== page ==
Migration is not a new phenomenon: people have been on the move since the dawn of humankind. Indeed, the history of humanity is a history of migration – some have even argued that movement is our natural state. Migration has always been an essential part of our adaptation to environmental stress, social upheaval and other challenges. The same is true today, even though it has now become global in scale.
‘Human migration is a history of the world, and the present is a reflection of this history.‘Russell King, The History of Human Migration
Migration is not a new phenomenon. On the contrary, human beings have been migrating since the dawn of humankind, long before even the first signs of civilization emerged in the Middle East. While the contexts and actors have changed over time, movement itself has been a constant of human experience. Even without the pressures of conflict or climate change, it is natural for people to move.
Our ancestors emigrated from Africa and were moving around the Eurasian grasslands and tundra in the footsteps of migrating herds of mammoths and mastodons. It took ages for humanity to spread around the whole world – this process ended some 9,500 years ago when our ancestors stepped into the southernmost tip of South America.
Much later, Europeans began to colonize the so-called ‘new world’ and subsequently enslaved millions of people from Africa to work in brutal conditions on their plantations. In the centuries that followed, a hundred of thousands of Europeans emigrated to the United States from their homelands in the Austria-Hungarian empire, Scandinavia and elsewhere, including Ireland, with millions forced by starvation in the nineteenth century to flee their countries.
Recently, thanks to new technologies, advances in transportation and also the fact that more people now have the resources to migrate thanks to poverty reduction, global migration has increased both in scale and complexity. We cope with migration processes at the global level. These changes are striking and compel us to rethink the way we look at and perceive the world and migration in general.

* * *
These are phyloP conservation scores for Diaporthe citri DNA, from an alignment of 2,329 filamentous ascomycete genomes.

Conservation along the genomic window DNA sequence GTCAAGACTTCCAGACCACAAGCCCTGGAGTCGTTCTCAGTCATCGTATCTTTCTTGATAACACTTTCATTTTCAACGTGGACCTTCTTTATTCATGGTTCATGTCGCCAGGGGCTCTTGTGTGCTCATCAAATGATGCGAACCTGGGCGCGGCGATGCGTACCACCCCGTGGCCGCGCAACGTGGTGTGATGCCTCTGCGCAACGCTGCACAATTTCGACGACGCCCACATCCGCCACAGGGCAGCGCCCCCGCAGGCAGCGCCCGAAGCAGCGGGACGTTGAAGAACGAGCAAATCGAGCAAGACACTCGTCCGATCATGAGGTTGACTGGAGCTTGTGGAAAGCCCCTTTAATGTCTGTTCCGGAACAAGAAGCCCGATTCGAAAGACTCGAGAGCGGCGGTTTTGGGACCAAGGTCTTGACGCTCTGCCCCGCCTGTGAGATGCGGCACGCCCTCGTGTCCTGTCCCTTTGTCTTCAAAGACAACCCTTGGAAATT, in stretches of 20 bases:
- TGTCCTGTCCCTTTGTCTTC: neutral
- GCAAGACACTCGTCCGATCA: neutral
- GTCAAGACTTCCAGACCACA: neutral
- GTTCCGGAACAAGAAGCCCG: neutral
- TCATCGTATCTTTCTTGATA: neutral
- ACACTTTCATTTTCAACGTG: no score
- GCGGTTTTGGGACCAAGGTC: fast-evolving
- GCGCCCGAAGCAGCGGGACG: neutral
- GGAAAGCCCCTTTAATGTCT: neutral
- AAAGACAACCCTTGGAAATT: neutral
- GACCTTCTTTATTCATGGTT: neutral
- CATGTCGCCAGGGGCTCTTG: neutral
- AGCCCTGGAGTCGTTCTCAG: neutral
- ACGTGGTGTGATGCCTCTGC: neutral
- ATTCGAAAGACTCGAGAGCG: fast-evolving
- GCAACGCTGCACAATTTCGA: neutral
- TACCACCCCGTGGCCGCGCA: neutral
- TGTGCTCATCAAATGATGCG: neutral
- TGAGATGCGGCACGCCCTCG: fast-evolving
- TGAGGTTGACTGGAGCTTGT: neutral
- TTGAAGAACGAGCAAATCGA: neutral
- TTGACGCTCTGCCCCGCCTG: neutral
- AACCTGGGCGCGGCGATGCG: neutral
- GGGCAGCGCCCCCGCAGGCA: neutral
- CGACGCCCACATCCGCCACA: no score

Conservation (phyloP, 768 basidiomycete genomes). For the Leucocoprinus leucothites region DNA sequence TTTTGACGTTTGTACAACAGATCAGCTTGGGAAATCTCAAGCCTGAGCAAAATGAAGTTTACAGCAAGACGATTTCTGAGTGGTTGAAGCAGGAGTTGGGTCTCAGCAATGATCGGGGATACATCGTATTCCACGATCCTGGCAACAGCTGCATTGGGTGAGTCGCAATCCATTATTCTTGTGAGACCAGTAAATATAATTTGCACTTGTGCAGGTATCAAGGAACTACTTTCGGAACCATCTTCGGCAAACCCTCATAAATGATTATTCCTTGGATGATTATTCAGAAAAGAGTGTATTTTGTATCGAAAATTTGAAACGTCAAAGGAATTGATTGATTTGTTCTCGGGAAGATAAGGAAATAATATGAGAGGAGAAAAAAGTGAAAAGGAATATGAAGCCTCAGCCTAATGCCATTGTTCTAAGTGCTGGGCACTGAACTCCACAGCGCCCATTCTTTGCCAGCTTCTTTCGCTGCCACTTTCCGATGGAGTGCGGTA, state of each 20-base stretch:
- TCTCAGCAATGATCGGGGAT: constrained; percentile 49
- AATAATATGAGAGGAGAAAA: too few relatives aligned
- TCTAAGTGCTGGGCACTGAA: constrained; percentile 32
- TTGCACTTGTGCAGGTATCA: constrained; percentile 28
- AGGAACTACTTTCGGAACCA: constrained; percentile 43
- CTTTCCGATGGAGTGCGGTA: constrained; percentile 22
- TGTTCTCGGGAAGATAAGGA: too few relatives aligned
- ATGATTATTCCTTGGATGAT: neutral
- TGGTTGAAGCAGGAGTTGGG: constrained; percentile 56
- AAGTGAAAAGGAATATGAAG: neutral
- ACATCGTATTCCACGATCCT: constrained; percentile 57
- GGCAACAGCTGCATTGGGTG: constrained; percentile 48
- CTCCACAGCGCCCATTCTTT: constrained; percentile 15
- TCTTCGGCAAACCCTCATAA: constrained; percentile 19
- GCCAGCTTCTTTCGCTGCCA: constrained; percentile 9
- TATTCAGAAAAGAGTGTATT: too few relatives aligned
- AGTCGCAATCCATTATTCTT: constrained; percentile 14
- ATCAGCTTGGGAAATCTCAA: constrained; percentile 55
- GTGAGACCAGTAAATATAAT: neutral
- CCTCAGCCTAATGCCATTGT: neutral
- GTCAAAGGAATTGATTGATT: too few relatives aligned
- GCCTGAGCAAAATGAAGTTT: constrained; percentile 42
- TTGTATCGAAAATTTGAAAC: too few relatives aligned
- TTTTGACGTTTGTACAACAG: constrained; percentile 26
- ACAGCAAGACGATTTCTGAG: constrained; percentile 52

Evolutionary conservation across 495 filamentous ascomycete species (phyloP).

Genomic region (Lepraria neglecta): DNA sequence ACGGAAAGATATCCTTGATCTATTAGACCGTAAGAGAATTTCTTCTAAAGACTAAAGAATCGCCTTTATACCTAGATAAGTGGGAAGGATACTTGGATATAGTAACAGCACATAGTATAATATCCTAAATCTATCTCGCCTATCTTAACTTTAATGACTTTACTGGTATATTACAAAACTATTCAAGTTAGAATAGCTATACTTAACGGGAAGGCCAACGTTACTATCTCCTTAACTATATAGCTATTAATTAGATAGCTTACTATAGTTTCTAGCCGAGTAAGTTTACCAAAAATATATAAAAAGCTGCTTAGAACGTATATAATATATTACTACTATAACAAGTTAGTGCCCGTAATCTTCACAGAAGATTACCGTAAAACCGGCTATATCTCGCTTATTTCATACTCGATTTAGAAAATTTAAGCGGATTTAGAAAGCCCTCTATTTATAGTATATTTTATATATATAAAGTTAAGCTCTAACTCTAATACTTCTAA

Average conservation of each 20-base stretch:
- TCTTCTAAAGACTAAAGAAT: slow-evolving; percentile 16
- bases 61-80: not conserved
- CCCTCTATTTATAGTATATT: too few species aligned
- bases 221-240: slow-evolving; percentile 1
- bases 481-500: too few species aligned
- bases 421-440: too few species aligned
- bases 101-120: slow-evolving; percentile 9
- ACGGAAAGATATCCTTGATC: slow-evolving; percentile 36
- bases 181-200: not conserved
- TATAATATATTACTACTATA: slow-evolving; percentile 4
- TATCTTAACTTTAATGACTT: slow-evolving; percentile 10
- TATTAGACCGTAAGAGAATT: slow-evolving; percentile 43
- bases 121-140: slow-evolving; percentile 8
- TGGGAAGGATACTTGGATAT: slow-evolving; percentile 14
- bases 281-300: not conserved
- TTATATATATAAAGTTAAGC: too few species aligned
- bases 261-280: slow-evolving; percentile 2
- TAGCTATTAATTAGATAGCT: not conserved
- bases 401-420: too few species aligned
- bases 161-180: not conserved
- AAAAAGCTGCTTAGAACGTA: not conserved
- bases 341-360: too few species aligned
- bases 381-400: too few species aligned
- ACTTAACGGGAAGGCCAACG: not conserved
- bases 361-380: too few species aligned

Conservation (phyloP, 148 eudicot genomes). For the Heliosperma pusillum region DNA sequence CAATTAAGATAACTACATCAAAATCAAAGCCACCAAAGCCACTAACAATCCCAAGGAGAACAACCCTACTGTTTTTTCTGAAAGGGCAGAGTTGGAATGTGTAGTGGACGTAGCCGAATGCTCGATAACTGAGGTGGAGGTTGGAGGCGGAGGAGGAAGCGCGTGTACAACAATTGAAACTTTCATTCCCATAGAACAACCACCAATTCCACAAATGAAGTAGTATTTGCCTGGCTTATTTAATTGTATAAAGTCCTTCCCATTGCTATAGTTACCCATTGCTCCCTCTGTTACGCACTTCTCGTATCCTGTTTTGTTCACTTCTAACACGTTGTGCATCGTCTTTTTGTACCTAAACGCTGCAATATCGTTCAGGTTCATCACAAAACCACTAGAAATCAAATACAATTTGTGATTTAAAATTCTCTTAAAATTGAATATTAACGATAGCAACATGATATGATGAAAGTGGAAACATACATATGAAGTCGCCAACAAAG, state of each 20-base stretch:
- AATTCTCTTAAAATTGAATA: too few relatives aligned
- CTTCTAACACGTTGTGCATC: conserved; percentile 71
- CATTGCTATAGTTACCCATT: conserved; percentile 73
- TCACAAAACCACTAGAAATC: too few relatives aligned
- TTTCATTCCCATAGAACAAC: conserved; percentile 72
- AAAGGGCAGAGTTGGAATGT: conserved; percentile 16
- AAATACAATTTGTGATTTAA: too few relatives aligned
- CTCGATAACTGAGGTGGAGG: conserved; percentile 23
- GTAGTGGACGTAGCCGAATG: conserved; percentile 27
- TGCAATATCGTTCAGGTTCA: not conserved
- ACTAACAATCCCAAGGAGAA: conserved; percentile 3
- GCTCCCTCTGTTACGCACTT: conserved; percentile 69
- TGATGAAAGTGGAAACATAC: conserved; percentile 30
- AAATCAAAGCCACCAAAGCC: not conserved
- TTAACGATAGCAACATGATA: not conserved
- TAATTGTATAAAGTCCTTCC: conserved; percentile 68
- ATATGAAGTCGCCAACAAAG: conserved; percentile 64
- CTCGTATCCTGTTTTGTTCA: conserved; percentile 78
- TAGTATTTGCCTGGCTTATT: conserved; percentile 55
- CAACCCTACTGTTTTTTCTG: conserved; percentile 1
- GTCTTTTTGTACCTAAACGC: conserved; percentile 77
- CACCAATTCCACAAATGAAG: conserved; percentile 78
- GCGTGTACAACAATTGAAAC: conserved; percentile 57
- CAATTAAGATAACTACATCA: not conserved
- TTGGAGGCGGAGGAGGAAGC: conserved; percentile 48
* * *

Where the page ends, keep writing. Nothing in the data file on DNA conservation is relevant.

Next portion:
Just imagine, some 2,000 years ago, at the height of the Roman Empire, how painful and protracted human movement could be. It would take months to reach the area of present day Prague from Rome, walking or riding under daggered mountain peaks, through the dangerous and wild forests of the Alps. Now you can just sit in a plane and be there in less than two hours. If you are lucky enough to have a powerful passport.
Even just a few decades ago, human movement – particularly across national borders or entire continents – took place at much lower levels than is the case today. While people have been migrating for millennia, the dynamics as well the destinations and countries of origin have changed. As has the nature of migration itself. It may change again in the wake of the COVID-19 crisis.
Hence, the need for journalism to respond with a truly global outlook in order to accurately capture this constantly evolving global reality. Given how migration is increasingly impacting on many different areas, providing audiences with a clear and informed picture of this complex phenomenon could support the decisions on the world around them.